Despite the Justice Department presence at the general election, Goldman said, the problems continued, with voters once again being turned away. A DOJ report on the election is pending.
“I don’t think there’s a conspiracy to keep minorities at home [on Election Day], although who knows?” Goldman said.
But whether it’s deliberate or the result of incompetence, he added, voters of color are still finding barriers at the polls.
To some people, Goldman said, race-based voting disparities might not seem as pressing, or as concrete, as the other kinds of disparities in the city: in student performance, employment levels, public health, incarceration rates.
But, he said, “It’s noteworthy, or uncanny, that the people who are not voting suffer more in these areas. The terrible schools are in the high minority areas where people don’t vote.” Unemployment is highest in those neighborhoods. So is the percentage of people who end up behind bars.
“It only makes sense that if voter participation was more even throughout the city, so would the strengths and assets & be more evenly distributed throughout the city— even though those strength and assets are modest,” Goldman said.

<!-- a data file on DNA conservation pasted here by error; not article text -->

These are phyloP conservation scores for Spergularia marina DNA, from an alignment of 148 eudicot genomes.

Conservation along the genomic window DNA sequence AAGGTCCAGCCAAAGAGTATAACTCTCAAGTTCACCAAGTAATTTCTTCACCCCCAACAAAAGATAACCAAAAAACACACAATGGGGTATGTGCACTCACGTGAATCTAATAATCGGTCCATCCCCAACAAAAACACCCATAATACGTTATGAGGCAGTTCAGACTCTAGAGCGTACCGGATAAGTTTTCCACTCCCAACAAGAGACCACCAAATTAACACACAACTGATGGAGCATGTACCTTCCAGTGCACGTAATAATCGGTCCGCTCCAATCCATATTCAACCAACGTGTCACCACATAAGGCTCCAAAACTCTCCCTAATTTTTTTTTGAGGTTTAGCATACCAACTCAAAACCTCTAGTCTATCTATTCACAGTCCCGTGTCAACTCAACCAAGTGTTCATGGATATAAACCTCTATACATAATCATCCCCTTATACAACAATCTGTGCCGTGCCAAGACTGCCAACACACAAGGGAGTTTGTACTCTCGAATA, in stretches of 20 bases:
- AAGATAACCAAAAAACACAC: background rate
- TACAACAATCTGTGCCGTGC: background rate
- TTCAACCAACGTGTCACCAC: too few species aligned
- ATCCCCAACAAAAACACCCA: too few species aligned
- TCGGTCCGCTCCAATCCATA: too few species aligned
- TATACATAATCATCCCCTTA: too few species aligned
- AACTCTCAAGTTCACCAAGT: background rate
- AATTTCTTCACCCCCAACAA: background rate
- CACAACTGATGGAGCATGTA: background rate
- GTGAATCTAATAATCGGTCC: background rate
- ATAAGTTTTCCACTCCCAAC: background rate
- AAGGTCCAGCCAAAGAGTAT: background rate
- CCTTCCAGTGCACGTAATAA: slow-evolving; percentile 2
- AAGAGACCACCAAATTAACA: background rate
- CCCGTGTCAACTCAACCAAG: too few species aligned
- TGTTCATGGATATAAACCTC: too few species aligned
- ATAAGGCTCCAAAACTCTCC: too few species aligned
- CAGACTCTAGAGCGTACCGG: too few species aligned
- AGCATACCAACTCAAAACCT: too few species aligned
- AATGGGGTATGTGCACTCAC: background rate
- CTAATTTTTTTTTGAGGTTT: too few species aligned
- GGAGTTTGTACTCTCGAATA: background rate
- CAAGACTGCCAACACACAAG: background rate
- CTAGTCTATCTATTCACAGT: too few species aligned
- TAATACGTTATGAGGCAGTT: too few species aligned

Goldman hopes his analysis will inspire people working on those other problems to consider the connection to voter engagement. “It may be the only way we’re going to move the needle in these other issues is to deal with the fundamental lack of engagement,” he said.
Addressing low turnout among voters of color is more complex now than it was in the past; as Goldman writes in his analysis, “the explicit institutional discrimination is largely gone. But therein lies our challenge.
“The only way to reduce severe inequality is to take a deeper look at the laws, procedures, and structural features of the city in order to understand the inadvertent ways in which they have led to circumstances that are antithetical to our aspirations as a society. Rather than blame voter participation disparities on already marginalized populations (by calling them apathetic, for example), we must use a deeper understanding of the barriers that some groups face to develop creative and proactive solutions. Once you make the conceptual leap, opportunities to make a difference are everywhere.”